In order to qualify as a “wholesaler” a jeweler must sell for the purposes of resale only.  This excludes selling directly to the consumer, the end-user Several states now enforce strict laws against false and misleading advertising, including selling products at allegedly “wholesale” prices to consumers. 

Download JVC’s “Wholesale Advertising” brochure today to protect yourself against misleading advertising. The brochure is available in PDF format.

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Welcome to the JVC's website. This site was built to provide you, the jewelry consumer, with an educational resource and to provide a contact point for inquiries.

Our Jewelry Buyer's Checklist is a great
starting point if you are considering
buying a piece of jewelry.

The JVC is a non-profit trade association supported by the jewelry industry. We offer a variety of services to the industry, as well as general jewelry buying information to the public. We are here to help if you have a problem.

Please see the links at the top of this page for other resources we offer. If you have any questions that are not answered here, please don't hestitate to contact us using the link at the top of the page.

The JVC offers many links to other jewelry trade sites that offer helpful information. We invite you to explore our resources.

We also can assist you if you are looking for a jewelry appraisal expert. Click here to view our list of resources.

Buyer's Bill of Rights














Here are questions every buyer should ask when making fine jewelry purchases, including from exhibitors at a trade show. These questions are based on the current laws and were developed by the Jewelers Vigilance Committee. For further information regarding these questions, for help in how best to answer these questions or for answers to any other questions you have regarding ethics and compliance, please contact JVC.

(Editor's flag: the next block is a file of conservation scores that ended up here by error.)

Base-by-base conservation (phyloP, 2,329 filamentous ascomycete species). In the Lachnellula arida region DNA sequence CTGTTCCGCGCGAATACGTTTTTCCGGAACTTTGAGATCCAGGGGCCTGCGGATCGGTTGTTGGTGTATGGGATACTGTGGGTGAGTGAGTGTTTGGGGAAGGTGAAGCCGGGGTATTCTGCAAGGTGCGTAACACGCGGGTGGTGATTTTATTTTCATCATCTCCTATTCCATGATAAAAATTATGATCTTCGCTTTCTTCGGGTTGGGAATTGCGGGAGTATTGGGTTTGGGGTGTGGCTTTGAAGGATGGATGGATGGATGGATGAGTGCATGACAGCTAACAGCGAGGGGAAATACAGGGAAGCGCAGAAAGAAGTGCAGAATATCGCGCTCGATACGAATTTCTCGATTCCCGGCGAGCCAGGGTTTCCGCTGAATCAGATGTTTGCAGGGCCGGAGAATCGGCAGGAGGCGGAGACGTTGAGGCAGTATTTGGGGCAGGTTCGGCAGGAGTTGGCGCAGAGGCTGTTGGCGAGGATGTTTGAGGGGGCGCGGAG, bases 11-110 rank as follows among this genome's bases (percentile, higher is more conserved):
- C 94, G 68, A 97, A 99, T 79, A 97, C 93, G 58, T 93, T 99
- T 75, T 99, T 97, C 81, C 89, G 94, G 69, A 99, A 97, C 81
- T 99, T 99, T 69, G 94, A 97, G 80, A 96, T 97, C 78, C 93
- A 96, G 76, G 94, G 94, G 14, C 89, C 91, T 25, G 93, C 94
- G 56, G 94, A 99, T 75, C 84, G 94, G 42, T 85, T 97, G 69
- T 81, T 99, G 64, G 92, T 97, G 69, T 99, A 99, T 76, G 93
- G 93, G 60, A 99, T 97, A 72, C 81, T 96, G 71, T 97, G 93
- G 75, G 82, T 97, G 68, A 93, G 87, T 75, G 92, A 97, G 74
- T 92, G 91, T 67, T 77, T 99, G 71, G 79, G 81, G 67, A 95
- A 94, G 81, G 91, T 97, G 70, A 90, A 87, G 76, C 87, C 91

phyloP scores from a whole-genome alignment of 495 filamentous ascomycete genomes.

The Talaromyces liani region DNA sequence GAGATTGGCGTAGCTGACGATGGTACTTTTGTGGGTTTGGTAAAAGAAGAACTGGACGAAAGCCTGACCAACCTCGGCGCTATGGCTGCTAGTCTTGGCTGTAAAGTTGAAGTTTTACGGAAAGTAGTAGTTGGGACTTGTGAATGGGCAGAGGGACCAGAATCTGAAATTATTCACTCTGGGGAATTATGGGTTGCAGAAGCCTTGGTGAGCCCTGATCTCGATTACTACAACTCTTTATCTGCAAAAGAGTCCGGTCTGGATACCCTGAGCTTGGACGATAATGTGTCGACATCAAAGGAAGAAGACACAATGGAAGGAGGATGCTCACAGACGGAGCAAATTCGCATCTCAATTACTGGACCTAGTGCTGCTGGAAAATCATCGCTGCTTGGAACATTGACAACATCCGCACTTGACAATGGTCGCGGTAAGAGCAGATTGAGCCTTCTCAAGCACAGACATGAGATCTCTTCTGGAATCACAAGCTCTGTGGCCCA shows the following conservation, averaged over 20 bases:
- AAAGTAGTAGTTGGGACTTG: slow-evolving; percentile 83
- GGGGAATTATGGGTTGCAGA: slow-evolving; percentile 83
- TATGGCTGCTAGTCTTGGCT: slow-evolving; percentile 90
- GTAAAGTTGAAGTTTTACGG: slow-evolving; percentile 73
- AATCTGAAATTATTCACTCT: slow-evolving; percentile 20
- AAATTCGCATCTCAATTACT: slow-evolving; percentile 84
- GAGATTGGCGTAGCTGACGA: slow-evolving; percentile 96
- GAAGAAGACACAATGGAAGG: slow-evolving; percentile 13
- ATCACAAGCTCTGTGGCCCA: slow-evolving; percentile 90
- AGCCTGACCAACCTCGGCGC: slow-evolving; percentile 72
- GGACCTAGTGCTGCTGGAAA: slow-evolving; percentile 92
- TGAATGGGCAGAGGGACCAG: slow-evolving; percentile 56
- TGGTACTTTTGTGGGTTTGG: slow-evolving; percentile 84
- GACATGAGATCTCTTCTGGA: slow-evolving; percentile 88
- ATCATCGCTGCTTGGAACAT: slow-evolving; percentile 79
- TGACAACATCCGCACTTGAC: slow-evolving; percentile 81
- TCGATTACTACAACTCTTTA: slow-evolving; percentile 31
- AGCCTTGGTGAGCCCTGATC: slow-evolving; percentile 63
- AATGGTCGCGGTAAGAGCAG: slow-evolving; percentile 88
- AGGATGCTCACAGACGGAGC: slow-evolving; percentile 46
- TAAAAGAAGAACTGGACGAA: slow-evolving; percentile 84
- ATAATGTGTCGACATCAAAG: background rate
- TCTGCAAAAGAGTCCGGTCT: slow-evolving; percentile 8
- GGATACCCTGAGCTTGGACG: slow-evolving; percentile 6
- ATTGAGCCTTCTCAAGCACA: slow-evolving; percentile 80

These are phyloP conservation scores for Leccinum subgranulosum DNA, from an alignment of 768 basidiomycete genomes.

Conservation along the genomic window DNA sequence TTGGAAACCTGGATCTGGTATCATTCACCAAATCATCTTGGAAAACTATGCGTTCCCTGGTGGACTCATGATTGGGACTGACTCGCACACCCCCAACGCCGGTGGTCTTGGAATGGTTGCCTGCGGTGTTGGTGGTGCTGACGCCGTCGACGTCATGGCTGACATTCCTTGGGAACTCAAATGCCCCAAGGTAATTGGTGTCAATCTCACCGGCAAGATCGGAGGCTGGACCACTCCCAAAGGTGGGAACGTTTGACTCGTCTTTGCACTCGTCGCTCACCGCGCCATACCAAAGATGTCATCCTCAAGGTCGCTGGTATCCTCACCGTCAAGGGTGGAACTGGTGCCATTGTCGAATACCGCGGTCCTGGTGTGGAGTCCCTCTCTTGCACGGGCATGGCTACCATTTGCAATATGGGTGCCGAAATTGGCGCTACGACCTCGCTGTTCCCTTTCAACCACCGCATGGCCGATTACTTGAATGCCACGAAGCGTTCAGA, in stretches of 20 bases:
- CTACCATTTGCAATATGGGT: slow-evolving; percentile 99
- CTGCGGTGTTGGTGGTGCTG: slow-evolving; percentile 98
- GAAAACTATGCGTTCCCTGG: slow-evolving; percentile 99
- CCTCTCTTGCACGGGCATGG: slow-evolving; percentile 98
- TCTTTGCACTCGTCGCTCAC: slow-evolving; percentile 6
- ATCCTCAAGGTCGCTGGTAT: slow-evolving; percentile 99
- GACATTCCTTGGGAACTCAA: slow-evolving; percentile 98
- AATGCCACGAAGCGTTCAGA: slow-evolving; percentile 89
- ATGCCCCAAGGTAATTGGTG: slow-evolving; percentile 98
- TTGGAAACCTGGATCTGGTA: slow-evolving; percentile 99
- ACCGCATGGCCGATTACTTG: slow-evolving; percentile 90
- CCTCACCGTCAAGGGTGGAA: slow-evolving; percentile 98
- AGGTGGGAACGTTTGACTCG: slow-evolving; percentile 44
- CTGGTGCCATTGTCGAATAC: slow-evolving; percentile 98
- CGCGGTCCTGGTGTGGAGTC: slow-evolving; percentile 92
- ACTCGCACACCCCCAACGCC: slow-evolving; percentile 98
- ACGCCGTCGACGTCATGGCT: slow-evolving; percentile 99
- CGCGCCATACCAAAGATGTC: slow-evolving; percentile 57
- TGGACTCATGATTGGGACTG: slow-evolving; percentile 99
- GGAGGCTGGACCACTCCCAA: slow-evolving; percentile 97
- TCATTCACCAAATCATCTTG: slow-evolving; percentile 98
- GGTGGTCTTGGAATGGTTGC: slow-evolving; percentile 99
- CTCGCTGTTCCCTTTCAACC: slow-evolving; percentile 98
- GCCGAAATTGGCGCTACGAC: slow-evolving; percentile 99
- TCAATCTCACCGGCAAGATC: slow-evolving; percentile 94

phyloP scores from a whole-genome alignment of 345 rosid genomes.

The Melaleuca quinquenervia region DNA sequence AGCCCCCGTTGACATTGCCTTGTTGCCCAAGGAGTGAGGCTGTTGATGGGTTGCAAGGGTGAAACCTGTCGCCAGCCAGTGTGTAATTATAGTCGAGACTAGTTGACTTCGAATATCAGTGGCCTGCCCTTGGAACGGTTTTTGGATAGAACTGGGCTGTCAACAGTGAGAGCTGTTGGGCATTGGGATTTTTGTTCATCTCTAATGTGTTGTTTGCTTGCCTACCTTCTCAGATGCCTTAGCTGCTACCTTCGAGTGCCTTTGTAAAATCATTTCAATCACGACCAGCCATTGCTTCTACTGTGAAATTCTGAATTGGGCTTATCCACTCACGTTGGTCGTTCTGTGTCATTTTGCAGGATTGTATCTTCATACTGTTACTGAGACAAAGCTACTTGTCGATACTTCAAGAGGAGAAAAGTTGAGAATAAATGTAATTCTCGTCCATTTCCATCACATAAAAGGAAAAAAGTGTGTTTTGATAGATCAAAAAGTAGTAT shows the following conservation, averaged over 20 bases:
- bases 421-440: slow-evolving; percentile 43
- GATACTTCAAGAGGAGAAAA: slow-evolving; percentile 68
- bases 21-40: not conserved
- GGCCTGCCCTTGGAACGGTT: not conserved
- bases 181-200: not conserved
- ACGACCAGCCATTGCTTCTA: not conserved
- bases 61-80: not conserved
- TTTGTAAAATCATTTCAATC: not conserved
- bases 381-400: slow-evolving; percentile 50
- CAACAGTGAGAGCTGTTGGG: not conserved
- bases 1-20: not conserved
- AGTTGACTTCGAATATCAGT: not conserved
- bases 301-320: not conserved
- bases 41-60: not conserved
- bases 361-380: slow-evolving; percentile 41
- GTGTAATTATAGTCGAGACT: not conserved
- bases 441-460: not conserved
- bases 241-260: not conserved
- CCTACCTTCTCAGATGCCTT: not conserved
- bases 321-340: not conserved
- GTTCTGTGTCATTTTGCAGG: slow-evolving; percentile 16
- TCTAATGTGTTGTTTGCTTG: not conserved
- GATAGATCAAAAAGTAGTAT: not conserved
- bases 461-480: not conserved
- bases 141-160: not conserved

Precious Metals

1. Are all goods within the tolerances of gold, platinum or silver content as provided in the FTC Guidelines?

2. Are good stamped with the quality of the metal precious content (ie. 10k, 14k, 18k, etc.)? 3. Are all quality marked goods also stamped with a trademark?

4. Can you provide a copy of your trademark(s) and the current U.S. Patent and Trademark Office registration/certification number for each?

5. Are all imported finished precious metal items labeled with country of origin?


6. Do you disclose in writing all treatments (including laser drilling) to diamonds and other gemstones in compliance with the FTC Guidelines and the AGTA Gemstone Enhancement Manual?

7. Are weight tolerances for carat in compliance with the FTC Guidelines? Do you disclose in writing diamond weight to the second decimal place?

8. Do you sell synthetic or imitation stones, and are they labeled as such?

9. Are you imported stones labeled with country or origin?

                                           10. What is the nature of the written disclosures and disclaimers on sales invoices and laboratory/grading reports?

Look for the JVC Symbols

Make sure to buy fine jewelry from a JVC retailer! Look for the JVC symbols shown below or ask if the store is a JVC member.


 Annual Membership Certificate and Door Sticker

These items ensure you can rely on our members' promise to uphold the ethics and integrity of the jewelry industry through their own business practices.

Contact JVC to ask if a company is a member or to find out if any complaints have been lodged with JVC against them.

Thank you for visiting!


Jewelers Vigilance Committee
Does Not Provide Any Form Of Legal Advice.

Copyright © 2006 Jewelers Vigilance Committee · Contact JVC